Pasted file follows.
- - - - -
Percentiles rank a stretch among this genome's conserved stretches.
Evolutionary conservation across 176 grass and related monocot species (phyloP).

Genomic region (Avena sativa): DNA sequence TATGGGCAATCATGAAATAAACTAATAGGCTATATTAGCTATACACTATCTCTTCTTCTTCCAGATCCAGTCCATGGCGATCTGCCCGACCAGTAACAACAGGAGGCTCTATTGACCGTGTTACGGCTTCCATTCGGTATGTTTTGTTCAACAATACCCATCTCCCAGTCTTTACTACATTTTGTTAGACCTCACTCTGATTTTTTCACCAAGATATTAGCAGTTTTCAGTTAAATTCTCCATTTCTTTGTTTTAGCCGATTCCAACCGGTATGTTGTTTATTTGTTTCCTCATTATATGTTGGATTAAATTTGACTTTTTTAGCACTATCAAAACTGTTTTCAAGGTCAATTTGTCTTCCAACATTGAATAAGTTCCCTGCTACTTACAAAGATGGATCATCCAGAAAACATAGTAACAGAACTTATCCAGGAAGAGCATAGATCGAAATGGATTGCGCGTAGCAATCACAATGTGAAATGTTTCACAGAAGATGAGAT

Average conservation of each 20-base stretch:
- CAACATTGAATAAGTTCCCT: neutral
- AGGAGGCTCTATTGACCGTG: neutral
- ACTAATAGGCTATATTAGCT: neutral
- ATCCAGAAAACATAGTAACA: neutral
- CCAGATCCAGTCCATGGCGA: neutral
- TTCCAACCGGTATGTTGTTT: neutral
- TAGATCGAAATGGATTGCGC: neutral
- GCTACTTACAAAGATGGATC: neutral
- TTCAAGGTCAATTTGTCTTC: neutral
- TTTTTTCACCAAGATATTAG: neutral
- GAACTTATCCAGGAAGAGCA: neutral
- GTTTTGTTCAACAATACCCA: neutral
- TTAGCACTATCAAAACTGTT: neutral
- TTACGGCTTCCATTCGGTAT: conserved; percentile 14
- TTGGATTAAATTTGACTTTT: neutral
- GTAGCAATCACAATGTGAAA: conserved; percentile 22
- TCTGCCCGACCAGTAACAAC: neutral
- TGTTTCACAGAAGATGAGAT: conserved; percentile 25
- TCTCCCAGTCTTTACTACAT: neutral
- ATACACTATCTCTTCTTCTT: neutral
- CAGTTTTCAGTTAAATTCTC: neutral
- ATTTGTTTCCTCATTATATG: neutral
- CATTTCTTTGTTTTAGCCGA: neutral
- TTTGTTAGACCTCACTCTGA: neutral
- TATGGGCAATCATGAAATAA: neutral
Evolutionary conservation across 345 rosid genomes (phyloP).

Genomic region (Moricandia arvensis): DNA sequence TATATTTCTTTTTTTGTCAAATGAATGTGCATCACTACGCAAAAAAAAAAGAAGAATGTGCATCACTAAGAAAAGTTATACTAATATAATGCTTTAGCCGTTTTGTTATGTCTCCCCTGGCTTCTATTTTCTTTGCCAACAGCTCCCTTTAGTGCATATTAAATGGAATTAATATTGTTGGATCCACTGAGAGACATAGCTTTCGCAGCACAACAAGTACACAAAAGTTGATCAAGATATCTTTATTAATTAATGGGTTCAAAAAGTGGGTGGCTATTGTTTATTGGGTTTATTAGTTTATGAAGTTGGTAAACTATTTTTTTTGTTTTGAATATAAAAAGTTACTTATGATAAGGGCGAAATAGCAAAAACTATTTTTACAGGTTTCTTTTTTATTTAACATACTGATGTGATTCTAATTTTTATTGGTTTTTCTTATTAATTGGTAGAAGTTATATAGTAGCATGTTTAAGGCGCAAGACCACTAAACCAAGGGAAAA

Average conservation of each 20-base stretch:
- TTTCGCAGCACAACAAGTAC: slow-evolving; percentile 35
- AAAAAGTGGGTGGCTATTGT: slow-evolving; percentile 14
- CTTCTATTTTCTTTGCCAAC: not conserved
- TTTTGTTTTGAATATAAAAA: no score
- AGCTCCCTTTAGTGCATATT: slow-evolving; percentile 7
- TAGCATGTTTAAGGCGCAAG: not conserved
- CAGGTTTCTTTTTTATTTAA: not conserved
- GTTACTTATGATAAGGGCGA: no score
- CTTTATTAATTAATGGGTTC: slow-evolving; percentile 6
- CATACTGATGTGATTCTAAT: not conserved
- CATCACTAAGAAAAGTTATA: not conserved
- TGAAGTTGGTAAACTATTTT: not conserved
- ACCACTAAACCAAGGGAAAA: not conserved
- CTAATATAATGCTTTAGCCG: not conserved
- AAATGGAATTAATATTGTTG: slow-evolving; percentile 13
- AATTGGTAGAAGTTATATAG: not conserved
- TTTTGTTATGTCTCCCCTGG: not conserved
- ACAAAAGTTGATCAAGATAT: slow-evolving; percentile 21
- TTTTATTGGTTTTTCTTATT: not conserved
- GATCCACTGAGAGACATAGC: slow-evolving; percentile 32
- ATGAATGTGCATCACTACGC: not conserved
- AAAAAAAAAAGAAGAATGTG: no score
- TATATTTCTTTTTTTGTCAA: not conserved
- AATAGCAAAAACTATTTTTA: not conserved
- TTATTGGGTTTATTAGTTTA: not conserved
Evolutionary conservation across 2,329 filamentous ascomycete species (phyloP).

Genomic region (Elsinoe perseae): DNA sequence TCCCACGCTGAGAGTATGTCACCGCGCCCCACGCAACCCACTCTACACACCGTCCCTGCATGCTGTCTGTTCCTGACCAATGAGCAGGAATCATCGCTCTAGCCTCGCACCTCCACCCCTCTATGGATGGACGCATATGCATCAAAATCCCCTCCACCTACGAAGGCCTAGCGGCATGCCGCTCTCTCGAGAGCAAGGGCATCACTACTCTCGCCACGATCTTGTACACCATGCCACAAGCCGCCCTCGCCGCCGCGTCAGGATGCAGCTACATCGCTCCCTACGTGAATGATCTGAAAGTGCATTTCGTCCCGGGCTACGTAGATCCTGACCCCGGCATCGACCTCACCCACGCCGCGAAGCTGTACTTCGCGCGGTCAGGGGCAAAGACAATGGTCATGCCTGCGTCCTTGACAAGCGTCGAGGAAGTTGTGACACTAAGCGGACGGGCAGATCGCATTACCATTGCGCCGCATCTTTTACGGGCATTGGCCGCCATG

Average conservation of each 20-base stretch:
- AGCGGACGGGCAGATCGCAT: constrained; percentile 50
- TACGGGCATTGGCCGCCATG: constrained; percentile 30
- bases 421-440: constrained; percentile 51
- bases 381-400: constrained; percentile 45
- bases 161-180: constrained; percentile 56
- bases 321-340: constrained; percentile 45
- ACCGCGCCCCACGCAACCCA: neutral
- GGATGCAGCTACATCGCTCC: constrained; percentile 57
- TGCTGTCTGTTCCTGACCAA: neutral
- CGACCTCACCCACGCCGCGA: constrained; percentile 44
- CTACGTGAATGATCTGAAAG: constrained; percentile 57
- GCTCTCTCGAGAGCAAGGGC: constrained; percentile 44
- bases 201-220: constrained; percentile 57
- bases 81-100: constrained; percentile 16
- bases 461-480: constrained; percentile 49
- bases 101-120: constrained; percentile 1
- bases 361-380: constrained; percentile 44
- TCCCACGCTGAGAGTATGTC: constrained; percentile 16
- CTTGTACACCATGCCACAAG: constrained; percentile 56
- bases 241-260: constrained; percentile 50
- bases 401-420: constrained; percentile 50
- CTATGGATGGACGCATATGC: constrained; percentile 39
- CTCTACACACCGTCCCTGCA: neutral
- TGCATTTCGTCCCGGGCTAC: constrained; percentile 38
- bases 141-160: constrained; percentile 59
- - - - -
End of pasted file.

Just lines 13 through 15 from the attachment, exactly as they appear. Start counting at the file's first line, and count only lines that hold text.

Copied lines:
- TTCAAGGTCAATTTGTCTTC: neutral
- TTTTTTCACCAAGATATTAG: neutral
- GAACTTATCCAGGAAGAGCA: neutral